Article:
New Arrival: Unlimited Bandwidth

A gentle but firm shove towards a new age of networks

Don’t we all love things unlimited? Advertisers thrive by this maxim. Progress aims for it. And Technology tries to find it.

Take the example of Network Bandwidth. The spectrum allotted to us by our Wi-Fi Router offers us a limited amount of space to work with, and we have all been making do, somehow. Only — that isn’t enough any more. Data and Content are accumulating faster than we can ever imagine, less handle.

The devices that we use, such as phones or computers rely on electromagnetic waves to transmit and receive information. But Data and Content can only travel on a certain bandwidth, and it gets crowded.

Maximising the data-bandwidth ratio has been the intention of all network equipment manufacturers for time immemorial. Continuous evolution is mandatory, if efficiencies and utility are to be increased.

But, the problem has almost always been interference. And that band of baddies is becoming bigger every passing month — as more and more devices join our little networked world.

Think of bandwidth as a road. Traffic in a select direction might be orderly (like that on one-way streets), but it is not always feasible. You need incoming as well as outgoing traffic to move in tandem, in order to do anything electronically. But as bi-directional movement happens on the path, traffic jams ensue.

In bandwidth, using the same frequency (i.e. roads) for both incoming and outgoing interactions causes interference, in which both signal gets distorted.

Enter UCLA.

Engineers at UCLA have designed a solution for this problem. Their research has supported the use of a circulator which could send and receive information simultaneously. The movement of information is done from different ports but they share the same antenna.
 Imagine, instead of making two one-way roads for traffic, one can use a single road using tech that UCLA’s developed. The space for movement will be doubled, so can the data usage.

UCLA has published its research in the prestigious journal Nature. The research team headed by one Ethan Wang (Associate Professor of Electrical Engineering at UCLA’s Henry Samueli School of Engineering and Applied Science) have engineered this device. And what they have developed is quite revolutionary.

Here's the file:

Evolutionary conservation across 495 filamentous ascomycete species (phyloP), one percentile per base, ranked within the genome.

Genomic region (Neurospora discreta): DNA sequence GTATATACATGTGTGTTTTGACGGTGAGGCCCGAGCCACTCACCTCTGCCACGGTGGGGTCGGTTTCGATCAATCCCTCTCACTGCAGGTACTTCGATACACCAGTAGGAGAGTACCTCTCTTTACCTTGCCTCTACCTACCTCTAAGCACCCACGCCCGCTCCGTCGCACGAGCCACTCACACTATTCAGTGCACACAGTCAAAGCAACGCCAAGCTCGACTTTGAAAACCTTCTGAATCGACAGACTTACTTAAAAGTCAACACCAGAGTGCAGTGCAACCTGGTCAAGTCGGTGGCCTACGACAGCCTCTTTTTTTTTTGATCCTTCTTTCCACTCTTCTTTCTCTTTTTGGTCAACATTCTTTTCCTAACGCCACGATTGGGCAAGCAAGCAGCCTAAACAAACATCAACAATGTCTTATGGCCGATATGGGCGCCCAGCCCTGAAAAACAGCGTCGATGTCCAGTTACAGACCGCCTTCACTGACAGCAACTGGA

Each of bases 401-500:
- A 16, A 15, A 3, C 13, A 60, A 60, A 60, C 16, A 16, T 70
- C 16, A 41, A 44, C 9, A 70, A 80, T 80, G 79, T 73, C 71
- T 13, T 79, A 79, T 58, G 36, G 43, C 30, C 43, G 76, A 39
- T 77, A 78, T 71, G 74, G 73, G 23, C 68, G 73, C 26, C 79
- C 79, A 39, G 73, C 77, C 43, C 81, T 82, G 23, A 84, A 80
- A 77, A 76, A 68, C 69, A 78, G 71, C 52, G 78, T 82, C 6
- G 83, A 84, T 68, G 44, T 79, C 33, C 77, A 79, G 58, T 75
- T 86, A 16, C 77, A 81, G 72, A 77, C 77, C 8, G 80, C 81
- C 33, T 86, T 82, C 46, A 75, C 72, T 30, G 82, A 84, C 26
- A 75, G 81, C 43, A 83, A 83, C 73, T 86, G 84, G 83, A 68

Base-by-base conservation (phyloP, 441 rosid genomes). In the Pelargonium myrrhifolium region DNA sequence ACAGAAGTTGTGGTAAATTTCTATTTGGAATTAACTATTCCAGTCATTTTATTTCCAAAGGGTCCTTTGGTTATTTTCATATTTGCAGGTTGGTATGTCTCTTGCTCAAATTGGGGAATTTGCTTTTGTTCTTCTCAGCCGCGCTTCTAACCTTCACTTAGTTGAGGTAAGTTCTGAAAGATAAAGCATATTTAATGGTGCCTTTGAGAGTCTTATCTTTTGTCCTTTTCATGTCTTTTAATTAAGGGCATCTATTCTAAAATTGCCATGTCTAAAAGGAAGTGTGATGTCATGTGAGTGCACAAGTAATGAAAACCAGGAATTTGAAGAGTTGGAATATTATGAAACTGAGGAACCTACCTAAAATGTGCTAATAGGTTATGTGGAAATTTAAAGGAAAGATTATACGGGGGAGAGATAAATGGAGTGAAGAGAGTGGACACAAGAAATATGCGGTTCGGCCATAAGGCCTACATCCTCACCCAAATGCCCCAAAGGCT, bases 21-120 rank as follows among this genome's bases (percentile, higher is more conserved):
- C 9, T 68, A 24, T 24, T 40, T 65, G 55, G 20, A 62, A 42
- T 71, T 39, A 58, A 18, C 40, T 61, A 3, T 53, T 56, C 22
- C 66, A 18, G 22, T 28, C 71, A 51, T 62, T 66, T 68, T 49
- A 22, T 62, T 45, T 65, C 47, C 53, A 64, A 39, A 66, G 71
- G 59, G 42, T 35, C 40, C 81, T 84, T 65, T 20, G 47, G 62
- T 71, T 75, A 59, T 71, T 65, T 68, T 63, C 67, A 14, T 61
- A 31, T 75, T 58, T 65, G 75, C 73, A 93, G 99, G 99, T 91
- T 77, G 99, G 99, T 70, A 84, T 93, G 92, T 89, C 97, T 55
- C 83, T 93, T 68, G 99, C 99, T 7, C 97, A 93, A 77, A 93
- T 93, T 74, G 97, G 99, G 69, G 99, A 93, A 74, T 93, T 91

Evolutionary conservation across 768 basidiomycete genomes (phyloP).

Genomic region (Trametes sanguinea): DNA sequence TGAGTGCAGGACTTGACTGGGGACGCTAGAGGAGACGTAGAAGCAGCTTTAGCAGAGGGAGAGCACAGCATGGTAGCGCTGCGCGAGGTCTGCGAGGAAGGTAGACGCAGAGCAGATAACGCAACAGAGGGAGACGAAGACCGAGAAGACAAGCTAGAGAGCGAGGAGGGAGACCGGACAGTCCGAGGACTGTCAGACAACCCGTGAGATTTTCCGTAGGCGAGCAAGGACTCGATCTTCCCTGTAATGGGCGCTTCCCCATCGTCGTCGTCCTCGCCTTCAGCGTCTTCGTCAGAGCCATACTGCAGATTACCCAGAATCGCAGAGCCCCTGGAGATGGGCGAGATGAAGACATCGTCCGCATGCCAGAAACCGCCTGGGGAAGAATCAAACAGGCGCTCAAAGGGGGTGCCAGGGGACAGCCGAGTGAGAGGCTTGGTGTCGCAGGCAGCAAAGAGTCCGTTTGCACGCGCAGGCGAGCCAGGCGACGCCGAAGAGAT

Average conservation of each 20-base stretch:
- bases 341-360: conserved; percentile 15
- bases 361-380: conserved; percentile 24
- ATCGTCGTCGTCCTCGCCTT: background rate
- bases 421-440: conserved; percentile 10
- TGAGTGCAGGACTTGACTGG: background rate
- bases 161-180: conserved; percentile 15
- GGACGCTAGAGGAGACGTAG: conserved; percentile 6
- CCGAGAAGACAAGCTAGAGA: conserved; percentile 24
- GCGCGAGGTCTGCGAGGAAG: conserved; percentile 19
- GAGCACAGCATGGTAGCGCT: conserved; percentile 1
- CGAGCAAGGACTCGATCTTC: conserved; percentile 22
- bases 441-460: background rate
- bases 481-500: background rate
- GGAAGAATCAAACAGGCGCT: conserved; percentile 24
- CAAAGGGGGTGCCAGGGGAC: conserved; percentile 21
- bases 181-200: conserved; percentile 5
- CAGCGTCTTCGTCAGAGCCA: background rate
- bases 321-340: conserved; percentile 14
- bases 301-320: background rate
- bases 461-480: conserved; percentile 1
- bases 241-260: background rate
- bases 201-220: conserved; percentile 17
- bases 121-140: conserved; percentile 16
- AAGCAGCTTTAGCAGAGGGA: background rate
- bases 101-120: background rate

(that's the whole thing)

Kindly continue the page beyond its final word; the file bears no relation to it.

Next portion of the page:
Unlike traditional circulators, these circulators are made to handle the data signal simultaneously. The traditional circulators have been made with magnetic materials, therefore it was quite troublesome to integrate them into a modern circuit. They can do the job, but they can’t be used universally. Other circulators are limited by their size to handle frequencies.

Wang has engineered a “Distributedly Modulated Capacitor” with his team, which is made up of non-magnetic materials such as silicon or a compound semiconductors. This helps it in acting as a traffic modulator as well as a director of traffic. It shifts the incoming information on a different frequency for processing but doesn’t change the outgoing one.

This simultaneous configuring of signals will be done by a special time-switching strategy called Sequentially-Switched Delay Line (SSDL). This is what helps in building an unlimited bandwidth solution.

According to the journal, “The essential SSDL configuration consists of six transmission lines of equal length, along with five switches. Each switch is turned on and off sequentially to distribute and route the propagating electromagnetic wave, allowing for simultaneous transmission and receiving of signals through the device. Preliminary experimental results with commercial off the shelf parts are presented which demonstrated non-reciprocal behavior with greater than 40 dB isolation from 200 KHz to 200 MHz. The theory and experimental results demonstrated that the SSDL concept may lead to future on-chip circulators over multi-octaves of frequency”.

Using the metaphor of trains, Wang explained how one can switch data on- and off-track to maximise efficiency. The idea has appealed to DARPA, who has promptly granted USD 2.2 million to test and refine the development.

One can surely understand the potential of this, given that we are almost on a cusp of information explosion. The unlimited bandwidth can be the gentle but firm shove into a newer dawn.

Originally published at Chip-Monks.